Tuesday, 17 March 2009

Marching towards an imposed morality........

All law is imposed morality. Law is never neutral; it rewards certain behaviours and agreement with those values doesn't make them any less of an imposed morality. Despite the fact that it stakes a high moral purpose, particularly after the excessive law making of Tony Blair's government, and Gordon Brown's claims to set a moral compass for society, it actually contributes to the wrecking of society and to its taking measures which can only be described as fascist in character.

Society is now divided into victims and villains; even the villains are seen as being a product of their environment, and are thus recategorised as victims themselves. Personal responsibility is dead, buried under an army of outreach workers.

Adwelly writes:

"a significant proportion of our population have been brought up and educated over the last 60 years within a welfare state"

That statement is true in so far as it refers to the 1945 welfare settlement, but I believe it omits a vital point. It is only in the last 40 years that the welfare state has excluded personal responsibility.

Those of us who are old enough to appreciate the morals and mores of the pre-1967 years have a very different perspective on life from those born and raised post 1967.

The spectre of the unmarried Mother who has a baby in order to acquire a council flat is trotted out time and again as an illustration of all that is wrong with the welfare state. It is not, it is an illustration of all that is wrong with a welfare state denuded of personal responsibility by a legislature determined to impose its own top down morality.

Let me take you back to the early 60's, those of you who are not old enough to remember. There was a welfare state. It provided medical care for the sick, food for the hungry. It didn't, however, assume that you had no responsibility for yourself.

Young girls had an array of birth control devices. There was the shame of being an unmarried mother; marriage was still seen as the 'natural' environment for a child to grow up in, thus 'maternity benefits' were only available on your husband's National Insurance number -- no husband, no benefits. There was the time honoured method of 'keeping your legs crossed', primitive but effective. Rape was an issue then as now, countered by asking and expecting a brother or respectable friend to 'walk you home'.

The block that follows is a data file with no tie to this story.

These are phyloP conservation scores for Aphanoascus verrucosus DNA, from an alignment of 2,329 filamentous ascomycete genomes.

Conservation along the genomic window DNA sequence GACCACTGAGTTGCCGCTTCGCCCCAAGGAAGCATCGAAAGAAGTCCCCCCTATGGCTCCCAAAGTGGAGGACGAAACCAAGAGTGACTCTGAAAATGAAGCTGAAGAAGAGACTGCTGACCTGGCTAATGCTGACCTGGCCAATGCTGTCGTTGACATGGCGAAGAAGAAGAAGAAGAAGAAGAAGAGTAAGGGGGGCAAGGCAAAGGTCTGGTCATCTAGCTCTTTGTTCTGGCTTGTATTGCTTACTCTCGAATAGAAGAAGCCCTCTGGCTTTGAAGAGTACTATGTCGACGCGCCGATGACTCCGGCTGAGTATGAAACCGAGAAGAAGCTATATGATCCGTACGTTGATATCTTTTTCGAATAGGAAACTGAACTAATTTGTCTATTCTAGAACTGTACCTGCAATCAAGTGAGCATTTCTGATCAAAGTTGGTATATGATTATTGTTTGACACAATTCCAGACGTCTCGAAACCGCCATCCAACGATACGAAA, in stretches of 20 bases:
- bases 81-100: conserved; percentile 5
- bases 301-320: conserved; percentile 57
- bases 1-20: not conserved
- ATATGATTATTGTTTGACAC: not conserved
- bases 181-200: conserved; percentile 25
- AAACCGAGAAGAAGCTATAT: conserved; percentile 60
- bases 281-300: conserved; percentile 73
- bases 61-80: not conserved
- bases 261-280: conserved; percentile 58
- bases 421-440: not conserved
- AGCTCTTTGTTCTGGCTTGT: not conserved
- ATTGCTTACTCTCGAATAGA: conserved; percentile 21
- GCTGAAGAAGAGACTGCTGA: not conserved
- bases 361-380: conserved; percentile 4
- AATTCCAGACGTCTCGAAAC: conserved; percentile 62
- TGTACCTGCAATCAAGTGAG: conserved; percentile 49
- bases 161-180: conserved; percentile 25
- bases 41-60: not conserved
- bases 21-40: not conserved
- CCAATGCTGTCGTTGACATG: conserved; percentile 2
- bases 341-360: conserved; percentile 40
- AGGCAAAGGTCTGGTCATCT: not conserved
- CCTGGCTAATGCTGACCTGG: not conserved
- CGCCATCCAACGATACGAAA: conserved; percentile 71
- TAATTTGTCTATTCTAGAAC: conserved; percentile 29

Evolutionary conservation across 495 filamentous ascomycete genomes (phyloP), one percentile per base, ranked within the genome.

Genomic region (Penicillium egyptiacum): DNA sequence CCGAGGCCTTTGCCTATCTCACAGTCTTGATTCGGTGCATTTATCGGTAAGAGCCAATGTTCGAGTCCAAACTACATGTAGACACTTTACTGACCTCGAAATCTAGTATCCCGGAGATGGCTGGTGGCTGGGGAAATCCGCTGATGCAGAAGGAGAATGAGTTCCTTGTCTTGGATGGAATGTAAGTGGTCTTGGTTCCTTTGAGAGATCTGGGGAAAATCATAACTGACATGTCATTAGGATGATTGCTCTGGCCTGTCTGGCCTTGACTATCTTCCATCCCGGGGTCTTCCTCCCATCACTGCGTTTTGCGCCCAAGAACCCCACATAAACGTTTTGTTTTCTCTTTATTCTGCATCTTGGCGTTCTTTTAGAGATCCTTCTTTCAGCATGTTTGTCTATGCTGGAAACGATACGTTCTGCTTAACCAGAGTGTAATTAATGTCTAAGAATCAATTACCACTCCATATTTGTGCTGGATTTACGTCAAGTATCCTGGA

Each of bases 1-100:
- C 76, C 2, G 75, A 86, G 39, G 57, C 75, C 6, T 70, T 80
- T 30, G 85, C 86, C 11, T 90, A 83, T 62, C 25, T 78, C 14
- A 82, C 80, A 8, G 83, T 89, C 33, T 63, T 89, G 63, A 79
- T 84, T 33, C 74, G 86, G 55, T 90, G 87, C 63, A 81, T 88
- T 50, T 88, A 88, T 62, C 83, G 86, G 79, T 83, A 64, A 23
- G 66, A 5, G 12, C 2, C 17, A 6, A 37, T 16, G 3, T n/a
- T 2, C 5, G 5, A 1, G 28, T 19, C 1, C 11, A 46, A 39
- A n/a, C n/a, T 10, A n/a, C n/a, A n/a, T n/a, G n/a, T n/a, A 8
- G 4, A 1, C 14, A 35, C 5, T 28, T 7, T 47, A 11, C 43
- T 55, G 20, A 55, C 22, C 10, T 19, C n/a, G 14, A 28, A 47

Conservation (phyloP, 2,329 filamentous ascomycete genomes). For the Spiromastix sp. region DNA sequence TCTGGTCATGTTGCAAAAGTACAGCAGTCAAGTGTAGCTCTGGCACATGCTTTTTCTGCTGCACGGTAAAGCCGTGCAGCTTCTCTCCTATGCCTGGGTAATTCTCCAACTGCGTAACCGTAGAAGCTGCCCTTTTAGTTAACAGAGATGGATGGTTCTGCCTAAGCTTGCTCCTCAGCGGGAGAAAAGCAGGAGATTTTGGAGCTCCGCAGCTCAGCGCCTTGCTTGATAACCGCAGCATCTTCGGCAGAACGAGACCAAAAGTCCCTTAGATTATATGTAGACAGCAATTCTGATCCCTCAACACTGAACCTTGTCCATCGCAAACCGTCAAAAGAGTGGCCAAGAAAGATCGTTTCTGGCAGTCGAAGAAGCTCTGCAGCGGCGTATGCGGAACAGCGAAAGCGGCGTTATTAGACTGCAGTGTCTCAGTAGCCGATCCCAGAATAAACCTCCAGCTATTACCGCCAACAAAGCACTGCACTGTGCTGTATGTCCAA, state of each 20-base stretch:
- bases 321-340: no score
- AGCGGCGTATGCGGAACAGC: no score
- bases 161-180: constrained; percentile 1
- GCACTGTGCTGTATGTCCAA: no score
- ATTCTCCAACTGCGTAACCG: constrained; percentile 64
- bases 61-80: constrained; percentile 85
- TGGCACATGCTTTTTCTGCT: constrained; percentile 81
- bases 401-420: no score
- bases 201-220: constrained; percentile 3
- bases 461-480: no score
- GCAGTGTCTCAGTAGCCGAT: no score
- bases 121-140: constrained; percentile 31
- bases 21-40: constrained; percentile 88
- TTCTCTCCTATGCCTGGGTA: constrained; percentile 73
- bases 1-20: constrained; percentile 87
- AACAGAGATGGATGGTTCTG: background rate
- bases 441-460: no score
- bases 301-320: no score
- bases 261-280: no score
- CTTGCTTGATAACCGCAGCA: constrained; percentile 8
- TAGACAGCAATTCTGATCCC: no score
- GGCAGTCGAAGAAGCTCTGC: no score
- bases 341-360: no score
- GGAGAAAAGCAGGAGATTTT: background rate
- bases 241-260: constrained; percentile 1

The arguments in favour of the Abortion Act were a product of the feminist movement, women were seen as victims, no longer responsible for their choices. In hindsight, it was an early example of the cult of victim-hood for all. The mini skirt arrived, and women demanded the right to walk home alone and apparently, by the mores of contemporaneous society, half dressed. The Abortion Act would remove the consequences of their actions. Not all women could or would have an abortion. The government decided to abolish the consequences of that choice - in future these 'victims' would be given a council flat, and benefits to remove any disparity between them and women who had made different choices.

The National Health Service saw a similar interference. Where once it had been portrayed as free access to a revered professional, it became an ogre that you could easily fall victim to - and thus should be able to sue. The birth of a child with Down's syndrome, or cerebral palsy, was no longer an accepted factor of life that you rearranged your household to accommodate, but an avoidable tragedy that you had been the 'victim' of and should be compensated for. Compensation ostensibly for the child, but the welfare state already did, and continues to, despite the compensation, provide for that child in the form of Disability Living Allowance, amongst the myriad names it has been known as over the past 60 years.